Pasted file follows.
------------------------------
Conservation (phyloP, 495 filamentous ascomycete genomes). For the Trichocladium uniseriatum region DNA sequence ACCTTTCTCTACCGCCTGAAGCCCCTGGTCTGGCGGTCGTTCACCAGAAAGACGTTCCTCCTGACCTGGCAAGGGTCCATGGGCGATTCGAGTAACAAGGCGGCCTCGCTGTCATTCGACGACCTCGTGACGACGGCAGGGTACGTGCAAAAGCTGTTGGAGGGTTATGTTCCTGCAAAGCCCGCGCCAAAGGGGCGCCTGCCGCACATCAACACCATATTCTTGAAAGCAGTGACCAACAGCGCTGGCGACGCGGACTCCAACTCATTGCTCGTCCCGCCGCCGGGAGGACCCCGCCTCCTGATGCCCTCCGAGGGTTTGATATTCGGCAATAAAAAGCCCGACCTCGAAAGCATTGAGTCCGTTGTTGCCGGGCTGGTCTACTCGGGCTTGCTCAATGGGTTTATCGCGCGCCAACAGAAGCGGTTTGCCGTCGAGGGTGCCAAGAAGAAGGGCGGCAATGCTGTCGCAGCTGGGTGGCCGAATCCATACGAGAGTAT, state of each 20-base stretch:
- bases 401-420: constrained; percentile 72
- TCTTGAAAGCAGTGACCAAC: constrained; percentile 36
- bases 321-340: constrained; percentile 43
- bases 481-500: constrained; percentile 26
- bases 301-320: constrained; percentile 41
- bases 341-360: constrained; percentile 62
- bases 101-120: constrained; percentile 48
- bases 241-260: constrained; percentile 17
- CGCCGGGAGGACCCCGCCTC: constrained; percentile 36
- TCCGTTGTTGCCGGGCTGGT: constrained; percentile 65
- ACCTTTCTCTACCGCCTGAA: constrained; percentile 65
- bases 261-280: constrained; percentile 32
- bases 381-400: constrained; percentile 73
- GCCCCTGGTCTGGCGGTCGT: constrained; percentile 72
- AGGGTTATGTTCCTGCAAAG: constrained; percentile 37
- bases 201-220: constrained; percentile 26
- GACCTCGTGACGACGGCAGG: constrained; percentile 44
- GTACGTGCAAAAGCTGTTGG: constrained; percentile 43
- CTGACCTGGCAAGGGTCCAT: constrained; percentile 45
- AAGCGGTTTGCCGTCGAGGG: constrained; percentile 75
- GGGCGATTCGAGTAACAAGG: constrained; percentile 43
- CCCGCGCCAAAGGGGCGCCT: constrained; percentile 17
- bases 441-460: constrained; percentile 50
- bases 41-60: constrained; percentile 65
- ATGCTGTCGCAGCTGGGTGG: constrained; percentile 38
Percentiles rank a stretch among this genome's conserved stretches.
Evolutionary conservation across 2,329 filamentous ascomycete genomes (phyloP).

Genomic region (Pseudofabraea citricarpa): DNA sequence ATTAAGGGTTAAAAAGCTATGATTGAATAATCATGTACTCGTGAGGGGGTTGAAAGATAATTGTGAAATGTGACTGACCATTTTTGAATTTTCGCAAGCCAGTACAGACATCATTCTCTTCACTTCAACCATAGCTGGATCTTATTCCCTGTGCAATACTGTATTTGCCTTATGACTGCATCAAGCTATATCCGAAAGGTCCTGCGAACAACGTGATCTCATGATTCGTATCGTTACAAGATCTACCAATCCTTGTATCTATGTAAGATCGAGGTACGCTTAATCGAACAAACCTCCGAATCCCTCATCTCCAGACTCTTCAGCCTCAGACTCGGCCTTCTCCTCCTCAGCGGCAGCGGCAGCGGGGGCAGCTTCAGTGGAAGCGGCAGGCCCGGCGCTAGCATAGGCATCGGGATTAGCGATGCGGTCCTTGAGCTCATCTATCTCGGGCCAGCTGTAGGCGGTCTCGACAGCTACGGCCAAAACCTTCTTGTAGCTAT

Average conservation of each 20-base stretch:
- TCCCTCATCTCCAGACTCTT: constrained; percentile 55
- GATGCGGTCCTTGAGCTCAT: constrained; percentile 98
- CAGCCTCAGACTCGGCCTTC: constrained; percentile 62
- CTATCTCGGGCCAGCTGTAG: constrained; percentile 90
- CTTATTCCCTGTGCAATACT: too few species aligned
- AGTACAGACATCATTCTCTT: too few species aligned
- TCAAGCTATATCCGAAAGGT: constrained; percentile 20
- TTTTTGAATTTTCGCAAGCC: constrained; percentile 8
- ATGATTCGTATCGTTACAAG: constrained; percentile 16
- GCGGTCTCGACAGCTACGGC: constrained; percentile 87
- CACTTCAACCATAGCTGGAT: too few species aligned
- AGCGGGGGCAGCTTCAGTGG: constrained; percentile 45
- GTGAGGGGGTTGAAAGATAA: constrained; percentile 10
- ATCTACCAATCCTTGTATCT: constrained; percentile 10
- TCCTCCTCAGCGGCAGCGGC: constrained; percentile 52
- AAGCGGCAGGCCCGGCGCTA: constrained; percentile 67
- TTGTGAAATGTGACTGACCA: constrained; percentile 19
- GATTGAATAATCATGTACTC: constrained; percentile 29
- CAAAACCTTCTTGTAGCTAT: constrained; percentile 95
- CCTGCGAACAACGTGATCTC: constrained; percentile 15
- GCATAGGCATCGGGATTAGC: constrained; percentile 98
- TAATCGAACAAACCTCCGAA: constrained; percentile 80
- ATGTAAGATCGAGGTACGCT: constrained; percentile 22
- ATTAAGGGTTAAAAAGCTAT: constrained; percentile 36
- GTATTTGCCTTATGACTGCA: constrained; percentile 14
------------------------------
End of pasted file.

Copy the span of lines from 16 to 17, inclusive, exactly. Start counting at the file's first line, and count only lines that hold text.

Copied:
- AGGGTTATGTTCCTGCAAAG: constrained; percentile 37
- bases 201-220: constrained; percentile 26